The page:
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Henry Kissinger turns 100. What I remember working under Nixon

American elder statesman, political scientist, diplomat, and geopolitical consultant Henry Kissinger interviewed by the press while in London, UK, 6th March 1975.
American elder statesman, political scientist, diplomat, and geopolitical consultant Henry Kissinger interviewed by the press while in London, UK, 6th March 1975. | Evening Standard/Hulton Archive/Getty Images

Henry Kissinger, the diplomat who served as foreign policy advisor to both presidents Richard Nixon and Gerald Ford, turns 100 on May 27. Admired by some, hated by others, he is still active on the global scene.

“At Bilderberg’s bigwig bash two things are guaranteed: Kissinger and secrecy” read a headline May 20.  The Bilderberg group consists of some of the world’s most powerful and wealthy people. Some globe-watchers believe the Bilderbergers and the World Economic Forum (WEF) are out to gain global control through the formation of a one world government.

Kissinger, who, with his Jewish family left Germany in 1938 as the Nazis launched the Holocaust, is a convinced realist. It was that philosophy that Nixon and others respected. “In the end peace can be achieved only by hegemony or by balance of power,” Kissinger believed.

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“Hegemony” is the domination of a region or the world itself by the strongest military power. Thus, Kissinger embraced the belief of philosopher Emanuel Kant that “perpetual peace would eventually come … by human insight or conflicts and catastrophe of such magnitude that left humanity no other choice.” Kissinger believed that the world “is now at that juncture.”

Kissinger brought that hardcore view into his negotiations with Vietnam for the end of that war, and with the Soviet Union in the strategic arms limitation talks (SALT), as well the Middle East in 1973.

Kissinger has critics on the Left and Right. Some left-wingers believe he supported an intensely aggressive strategy in Vietnam while some right-wingers believe he advocates a one-world government.

The starkly realistic Kissinger means he is both secularist and pragmatist. Nixon, however, clung to memories of the strong religious teaching he had experienced from his grandmother and mother. Nixon and Kissinger worked hard to bring about détente between the United States and China. Nixon, the intense anti-communist, surprised the world by announcing that he would travel to China and meet Chairman Mao and other leaders there. Kissinger had played a key role in initiating contact with the Chinese.

A week before the trip, Nixon senior aide Harry Dent came into my office at the White House with a stunning request. The president wanted us to try to mobilize a national prayer effort for the success of the Chinese trip and its meetings. At the top of Nixon’s goals was getting Chinese help to end the Vietnam war and freeing American POWs.

Prayer may not have been a priority for Kissinger, but it was for Nixon. There came that ironic moment when Kissinger actually found himself on his knees, praying with Nixon, a man for whom he had previously had contempt.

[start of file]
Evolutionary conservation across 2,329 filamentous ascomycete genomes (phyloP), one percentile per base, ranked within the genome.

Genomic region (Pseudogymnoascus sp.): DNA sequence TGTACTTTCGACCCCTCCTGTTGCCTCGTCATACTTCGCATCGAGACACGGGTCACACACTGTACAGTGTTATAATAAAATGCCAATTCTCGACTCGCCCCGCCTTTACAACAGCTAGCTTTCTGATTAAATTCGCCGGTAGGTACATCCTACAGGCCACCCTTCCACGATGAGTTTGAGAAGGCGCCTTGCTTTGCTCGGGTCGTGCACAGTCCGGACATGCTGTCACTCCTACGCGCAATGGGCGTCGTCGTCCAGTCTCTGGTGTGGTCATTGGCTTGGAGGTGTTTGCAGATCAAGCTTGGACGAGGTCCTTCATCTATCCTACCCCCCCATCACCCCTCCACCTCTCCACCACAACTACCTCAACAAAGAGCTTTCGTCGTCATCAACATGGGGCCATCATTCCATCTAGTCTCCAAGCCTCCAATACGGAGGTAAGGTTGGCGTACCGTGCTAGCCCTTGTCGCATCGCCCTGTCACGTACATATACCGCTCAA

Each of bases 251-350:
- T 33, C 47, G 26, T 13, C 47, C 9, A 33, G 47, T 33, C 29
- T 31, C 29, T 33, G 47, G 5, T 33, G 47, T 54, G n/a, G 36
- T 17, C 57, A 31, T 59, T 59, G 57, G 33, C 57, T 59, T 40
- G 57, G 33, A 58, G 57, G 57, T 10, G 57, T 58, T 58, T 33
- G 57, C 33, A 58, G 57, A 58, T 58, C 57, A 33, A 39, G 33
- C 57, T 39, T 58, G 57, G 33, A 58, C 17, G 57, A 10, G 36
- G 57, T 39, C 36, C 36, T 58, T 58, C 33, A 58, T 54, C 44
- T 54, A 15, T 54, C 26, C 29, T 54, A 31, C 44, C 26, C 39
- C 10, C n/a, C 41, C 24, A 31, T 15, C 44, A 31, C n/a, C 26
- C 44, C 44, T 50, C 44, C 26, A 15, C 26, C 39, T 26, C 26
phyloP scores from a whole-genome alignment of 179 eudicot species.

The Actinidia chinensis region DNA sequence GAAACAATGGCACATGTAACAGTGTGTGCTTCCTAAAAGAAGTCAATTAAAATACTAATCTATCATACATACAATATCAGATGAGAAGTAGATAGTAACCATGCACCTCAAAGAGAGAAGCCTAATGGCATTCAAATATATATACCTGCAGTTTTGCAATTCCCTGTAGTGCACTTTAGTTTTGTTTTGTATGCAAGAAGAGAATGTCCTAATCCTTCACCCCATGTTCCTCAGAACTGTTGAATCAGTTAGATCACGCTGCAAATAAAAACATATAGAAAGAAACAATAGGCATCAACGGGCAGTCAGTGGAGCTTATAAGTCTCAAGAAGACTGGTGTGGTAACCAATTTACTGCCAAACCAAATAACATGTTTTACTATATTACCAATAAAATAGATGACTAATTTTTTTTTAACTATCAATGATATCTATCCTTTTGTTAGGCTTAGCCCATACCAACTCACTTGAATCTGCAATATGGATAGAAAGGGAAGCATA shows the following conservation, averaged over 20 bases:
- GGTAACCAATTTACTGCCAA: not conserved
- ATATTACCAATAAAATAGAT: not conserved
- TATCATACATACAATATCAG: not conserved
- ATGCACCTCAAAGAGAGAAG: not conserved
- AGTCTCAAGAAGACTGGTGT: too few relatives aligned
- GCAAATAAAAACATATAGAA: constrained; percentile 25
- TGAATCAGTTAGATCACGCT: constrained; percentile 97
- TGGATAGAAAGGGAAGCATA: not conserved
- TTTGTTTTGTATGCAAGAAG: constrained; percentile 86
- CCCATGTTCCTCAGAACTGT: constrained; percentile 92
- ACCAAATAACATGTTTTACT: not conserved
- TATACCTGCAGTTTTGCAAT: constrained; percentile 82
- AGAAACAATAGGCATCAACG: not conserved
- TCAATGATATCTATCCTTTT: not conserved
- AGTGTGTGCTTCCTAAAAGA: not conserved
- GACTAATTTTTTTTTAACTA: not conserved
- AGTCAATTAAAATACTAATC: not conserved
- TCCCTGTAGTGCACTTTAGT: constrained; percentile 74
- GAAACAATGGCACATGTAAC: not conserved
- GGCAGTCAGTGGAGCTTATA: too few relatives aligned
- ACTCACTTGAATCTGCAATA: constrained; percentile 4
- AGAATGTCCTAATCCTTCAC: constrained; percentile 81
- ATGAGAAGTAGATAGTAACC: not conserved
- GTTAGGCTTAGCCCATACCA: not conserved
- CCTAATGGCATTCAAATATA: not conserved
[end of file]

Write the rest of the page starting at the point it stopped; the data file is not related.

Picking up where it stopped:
That night was in summer, 1974. By then Kissinger had actually come to feel a liking for Nixon. The embattled President told Kissinger that he had just informed congressional leadership that he was going to resign the presidency because of the Watergate scandal.

Suddenly, tears puddled in Kissinger’s eyes. He tried to encourage Nixon, telling him that history would remember him well. But now Nixon began to weep also. Kissinger started to leave the room, but Nixon wanted him to stay. The two powerful men remained there for more than an hour. Finally, Kissinger went for the elevator. Nixon held him back, and actually asked Kissinger to pray with him. “Henry. You are not a very Orthodox Jew,” said the President, and I am not an Orthodox Quaker, but we need to pray.”

The two men knelt together that bitter night, and Henry Kissinger found himself in a prayer meeting with the president of the United States.

Some thought Kissinger had an impish personality, and I had a glimpse of that one day when I took two old friends from outside Washington on a private tour of the White House, including the Oval Office since the President was out of town.

To get to the West Wing we had to cross an outside passageway and go around a corner of the building where Henry Kissinger’s office was located. My friends were a man and his beautiful wife. As we passed Kissinger’s office, we saw that he was standing behind a full-length window that was closed. My friend’s wife began to laugh and get jittery as we saw Kissinger standing in the window. He was talking on the telephone to Nixon or Mao, for all we knew, when I read his lips: “Hold for a moment,” he told the person on the other end of the line.

And with that, Henry Kissinger blew a kiss to my friend’s wife. We all joined in the laughter — even Kissinger.

Of course, the lady did not feel the kiss. It was ephemeral. And all these years later, so is Henry Kissinger’s vision for world peace. But, like him or not, at 100, he still pursues it.

Wallace B. Henley is a former pastor, daily newspaper editor, White House and Congressional aide. He served 18 years as a teaching pastor at Houston's Second Baptist Church. Henley is author or co-author of more than 25 books, including God and Churchill, co-authored with Sir Winston Churchill's great grandson, Jonathan Sandys. Henley's latest  book is Who will rule the coming 'gods'? The looming  spiritual crisis of artificial intelligence.

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